There is a commensurate rhetorical arms race in the urgency and policy calculus that determines what issues take precedent. For example, if one takes the phrase “Black Lives Matter” on face value alone, the number of black men killed by police in America (hundreds) is an order of magnitude less than the number of black men murdered by people other than the police in America (thousands), but even that in turn is dwarfed by the number of black men who die from cigarette smoking (tens of thousands). This is not to say that anti-police brutality activists are wrongheaded to focus on rectifying unaccountable deaths by agents of the state (as such a goal is appropriately prescient given the ethical ugliness of state-sanctioned violence), nor that “black-on-black” crime doesn’t get protests (it does), nor that such activists don’t care about black men who die from cigarettes (the movement has plenty of concern for health and the issues of poverty and justice that determine health).
Rather, it demonstrates that the most urgent movements are the ones for which there are the most accessible policies, just as the pharmaceuticals which just came out have the most commercials on television making people aware of the disease they treat. “Black Lives Matter” refers to the lives of a specific population which is at particular risk from suffering a particular violence that is able to garner more widespread interest and is more susceptible to a simpler set of interventions.
The sense of urgency and the power of policy are magnified in different ways for people who don’t subscribe to any particular faith and Christians with a deeply rooted sense of eschatology. (There are obviously more policymakers and advocates than those who make up these two groups, but these two streams represent the most strongly dichotomous approach to the politics of urgency.) For atheists or agnostics, the question of “heart change” tends to be viewed with the same sort of suspicion that former Secretary Clinton applied—that is, changing the hearts of a populace is far less important than changing the laws which govern them. The issue of eschatological hope– the unshakeable conviction that justice will come at the hands of God because it is His will to accomplish it on Earth– is usually dismissed outright as a distraction to the serious work of policy.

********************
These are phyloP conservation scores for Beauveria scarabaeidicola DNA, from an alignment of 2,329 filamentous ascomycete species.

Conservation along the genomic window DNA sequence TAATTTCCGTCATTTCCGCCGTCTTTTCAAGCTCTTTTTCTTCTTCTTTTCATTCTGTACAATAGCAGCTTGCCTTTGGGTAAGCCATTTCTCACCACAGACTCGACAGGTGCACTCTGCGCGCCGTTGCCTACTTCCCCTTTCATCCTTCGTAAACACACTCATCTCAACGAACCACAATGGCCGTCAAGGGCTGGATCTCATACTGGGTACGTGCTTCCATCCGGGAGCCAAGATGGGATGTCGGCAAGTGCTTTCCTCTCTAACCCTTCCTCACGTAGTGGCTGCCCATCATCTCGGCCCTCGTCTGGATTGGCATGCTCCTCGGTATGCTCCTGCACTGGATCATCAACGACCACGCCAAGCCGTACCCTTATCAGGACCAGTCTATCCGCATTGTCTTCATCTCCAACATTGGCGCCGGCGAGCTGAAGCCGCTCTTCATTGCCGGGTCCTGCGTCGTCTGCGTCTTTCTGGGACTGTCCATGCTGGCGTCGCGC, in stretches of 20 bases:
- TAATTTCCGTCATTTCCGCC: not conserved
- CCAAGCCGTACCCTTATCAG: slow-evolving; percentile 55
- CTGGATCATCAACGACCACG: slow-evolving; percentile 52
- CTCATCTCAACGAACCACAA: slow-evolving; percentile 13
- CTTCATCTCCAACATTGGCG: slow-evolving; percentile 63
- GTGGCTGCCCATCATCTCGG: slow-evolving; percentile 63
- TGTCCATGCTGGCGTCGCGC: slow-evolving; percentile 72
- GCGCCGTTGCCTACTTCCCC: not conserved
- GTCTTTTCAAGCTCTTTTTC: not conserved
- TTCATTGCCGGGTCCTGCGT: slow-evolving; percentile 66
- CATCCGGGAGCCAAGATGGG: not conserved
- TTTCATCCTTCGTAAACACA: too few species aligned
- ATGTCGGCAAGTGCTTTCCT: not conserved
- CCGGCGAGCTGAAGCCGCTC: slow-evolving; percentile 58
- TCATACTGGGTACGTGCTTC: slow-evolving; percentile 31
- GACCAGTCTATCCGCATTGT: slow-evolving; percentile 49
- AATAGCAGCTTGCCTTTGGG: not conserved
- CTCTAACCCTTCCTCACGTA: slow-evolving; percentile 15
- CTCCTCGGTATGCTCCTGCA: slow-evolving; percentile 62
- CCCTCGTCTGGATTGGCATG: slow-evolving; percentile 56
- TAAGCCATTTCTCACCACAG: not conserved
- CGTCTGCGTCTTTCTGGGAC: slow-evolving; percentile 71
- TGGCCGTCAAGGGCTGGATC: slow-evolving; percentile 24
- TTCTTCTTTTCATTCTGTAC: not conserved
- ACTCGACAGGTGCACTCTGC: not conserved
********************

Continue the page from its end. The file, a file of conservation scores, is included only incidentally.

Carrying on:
There is undoubtedly a tradition of Christian practice that divorces itself from politics entirely or reduces politics merely to symbolic cultural warfare– the proverbial “too heavenly minded to be any earthly good” Christians. The believers who do apply themselves to politics often treat certain issues totemically, making a few “family values” issues sacrosanct without giving any thought to how we might use policy to help create an environment in which life is welcomed, traditional families are strengthened, and the Imago Dei is recognized in the people for whom it is most often taken for granted. Non-believers who care about policy seem to mostly be reacting to this lackadaisical approach when they see prayer marches or public sermons addressing political concerns– such things may have some limited value for community organizing, but political utility is itself the ultimate schema to judge these activities judged by.